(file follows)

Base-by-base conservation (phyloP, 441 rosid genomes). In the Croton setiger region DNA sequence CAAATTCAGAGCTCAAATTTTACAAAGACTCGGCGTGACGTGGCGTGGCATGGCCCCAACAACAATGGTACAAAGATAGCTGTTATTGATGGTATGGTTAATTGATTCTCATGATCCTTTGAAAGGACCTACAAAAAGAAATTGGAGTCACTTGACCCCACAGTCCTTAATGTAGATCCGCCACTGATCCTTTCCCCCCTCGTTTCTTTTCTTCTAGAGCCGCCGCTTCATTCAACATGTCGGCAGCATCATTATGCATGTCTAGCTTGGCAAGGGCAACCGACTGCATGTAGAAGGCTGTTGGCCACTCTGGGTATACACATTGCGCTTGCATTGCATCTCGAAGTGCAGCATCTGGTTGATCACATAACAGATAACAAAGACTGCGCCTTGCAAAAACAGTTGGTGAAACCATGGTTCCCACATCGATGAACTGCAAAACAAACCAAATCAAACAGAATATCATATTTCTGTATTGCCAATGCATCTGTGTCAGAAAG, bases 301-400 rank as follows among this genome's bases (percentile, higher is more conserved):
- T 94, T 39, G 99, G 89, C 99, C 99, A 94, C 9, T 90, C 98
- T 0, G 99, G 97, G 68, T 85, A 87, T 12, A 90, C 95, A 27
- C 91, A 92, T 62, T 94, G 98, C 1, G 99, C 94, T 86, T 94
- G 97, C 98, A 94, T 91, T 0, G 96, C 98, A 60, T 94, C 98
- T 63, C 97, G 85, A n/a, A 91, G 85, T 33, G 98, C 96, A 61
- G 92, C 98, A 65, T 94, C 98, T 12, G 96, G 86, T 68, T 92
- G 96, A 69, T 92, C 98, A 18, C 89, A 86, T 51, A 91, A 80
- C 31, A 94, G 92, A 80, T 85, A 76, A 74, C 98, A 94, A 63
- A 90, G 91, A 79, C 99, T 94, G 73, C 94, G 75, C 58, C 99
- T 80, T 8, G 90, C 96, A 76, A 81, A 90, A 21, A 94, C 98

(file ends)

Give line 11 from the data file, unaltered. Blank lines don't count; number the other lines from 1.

- T 80, T 8, G 90, C 96, A 76, A 81, A 90, A 21, A 94, C 98